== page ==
Mining human mobility patterns from pervasive spatial and temporal data

Sadri, A 2018, Mining human mobility patterns from pervasive spatial and temporal data, Doctor of Philosophy (PhD), Science, RMIT University.


Document type: Thesis
Collection: Theses

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Title Mining human mobility patterns from pervasive spatial and temporal data
Author(s) Sadri, A
Year 2018
Abstract Recent advances in communication, sensors and processors have made pervasive systems more computationally powerful and increasingly popular. These systems are deployed everywhere all the time while remaining transparent. Take smartphones as an example; they have become an integral part of human life and people carry them wherever they go. Coupled with the popularity of pervasive systems and user tracking, this has opened up excellent opportunities to analyse human mobility. This can be applied to a broad range of location-based services such as smart navigation and recommendation systems. Data from pervasive systems has temporal, spatial and spatio-temporal aspects that can be leveraged for mining human mobility patterns. Temporal data such as time series from embedded sensors on smartphones does not usually have any information about locations, while time stamps are discarded in spatial data. The list of significant locations visited by the user is an example of spatial data. The third group of data is spatio-temporal data that has both temporal and spatial aspects such as users' trajectories. In this dissertation, we analyse human mobility by mining these three kinds of data. In each chapter, we look at a specific aspect to infer key information about users’ mobility including transition time detection, movement graph summarisation, and trajectory prediction. We analyse temporal information from time series data to extract transition times in daily activities. The transition times denote when user activities change such as when the user goes to work or when the user goes shopping. In addition to applications in location-based services, extracting the transition times helps us to understand human mobility patterns across the whole day. We tackle scalability to enable processing to take place on resource-constrained devices. We introduce Shrink as a new summarisation method to compress large scale graphs. Trajectories and movements of the user can be transformed into a graph in which each node represents stay points and each edge represents distance. Since this graph is very large, Shrink is used to reduce the size of the movement graph while preserving distances between nodes. The property that is preserved in the compressed graph, also known as the coarse graph, is the distance between the nodes. Shrink is a query friendly compression, which means the compressed graph can be queried without decompression. As the complexity of distance-based queries such as shortest path queries is highly dependent on the size of the graph, Shrink improves performance in terms of time and storage. We also investigate the effect of compression on the human mobility mining algorithms and show that the summarisation provides a trade-off between efficiency and granularity. We also analyse spatial-temporal data by predicting user trajectory based on historical data. Specifically, given the historical data and the user’s trajectory in the first part of the current day (e.g. trajectory in the morning), we predict how users will complete their trajectory in that particular day (e.g. predicting the trajectory for the rest of the day or the afternoon). The granularity of the predicted trajectory is the same as the granularity of the given trajectories. We emphasize that the predicted trajectory includes the sequence of future locations, the stay times, and the departure times. This enhances the user experience because by having the detailed trajectory in advance, location-based services can notify users about the consequence of the movement. In summary, this thesis contains efficient algorithms that can be applied to diverse aspects of pervasive signals for mining human mobility. The new algorithms are aimed at problems in transition time detection, summarisation, and prediction. The solutions address the scalability issues and can work in big pervasive temporal and spatial data effectively and accurately.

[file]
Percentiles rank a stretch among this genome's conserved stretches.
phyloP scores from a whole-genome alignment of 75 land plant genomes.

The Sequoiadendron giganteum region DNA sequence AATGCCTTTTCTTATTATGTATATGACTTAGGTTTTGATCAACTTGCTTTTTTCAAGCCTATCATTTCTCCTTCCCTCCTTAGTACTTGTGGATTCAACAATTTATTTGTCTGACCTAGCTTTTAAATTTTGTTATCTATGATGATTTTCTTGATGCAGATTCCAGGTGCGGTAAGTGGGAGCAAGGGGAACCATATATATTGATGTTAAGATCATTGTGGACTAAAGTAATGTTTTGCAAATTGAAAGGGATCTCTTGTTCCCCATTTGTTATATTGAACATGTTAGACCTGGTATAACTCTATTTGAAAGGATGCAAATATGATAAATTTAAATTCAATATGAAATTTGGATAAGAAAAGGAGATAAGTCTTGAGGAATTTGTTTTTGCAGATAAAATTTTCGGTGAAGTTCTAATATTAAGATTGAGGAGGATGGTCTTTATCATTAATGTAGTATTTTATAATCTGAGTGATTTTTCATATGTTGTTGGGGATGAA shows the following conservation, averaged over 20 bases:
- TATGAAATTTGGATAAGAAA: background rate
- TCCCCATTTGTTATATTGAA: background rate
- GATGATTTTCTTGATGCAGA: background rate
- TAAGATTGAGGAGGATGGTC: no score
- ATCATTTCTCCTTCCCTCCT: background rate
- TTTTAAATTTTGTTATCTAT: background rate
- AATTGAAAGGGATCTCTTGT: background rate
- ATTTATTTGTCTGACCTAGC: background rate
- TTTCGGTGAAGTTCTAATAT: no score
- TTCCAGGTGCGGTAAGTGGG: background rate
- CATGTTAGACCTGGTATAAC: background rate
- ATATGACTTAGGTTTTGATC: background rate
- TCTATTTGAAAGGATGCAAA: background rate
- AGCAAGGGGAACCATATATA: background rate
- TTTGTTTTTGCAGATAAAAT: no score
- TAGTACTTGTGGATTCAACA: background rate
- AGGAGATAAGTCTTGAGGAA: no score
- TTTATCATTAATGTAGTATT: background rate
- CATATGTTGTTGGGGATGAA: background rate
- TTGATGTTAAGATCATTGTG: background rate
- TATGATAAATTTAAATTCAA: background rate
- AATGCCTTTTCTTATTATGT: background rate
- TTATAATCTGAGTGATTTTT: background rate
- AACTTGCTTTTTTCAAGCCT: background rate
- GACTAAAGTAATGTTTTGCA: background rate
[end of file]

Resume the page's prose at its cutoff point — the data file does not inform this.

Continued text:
Degree Doctor of Philosophy (PhD)
Institution RMIT University
School, Department or Centre Science
Subjects Pattern Recognition and Data Mining
Keyword(s) Pervasive signals
Spatio-temporal data
Trajectory prediction
Graph compression
Temporal segmentation
Time series analysis
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Created: Mon, 03 Sep 2018, 11:26:59 EST by Adam Rivett
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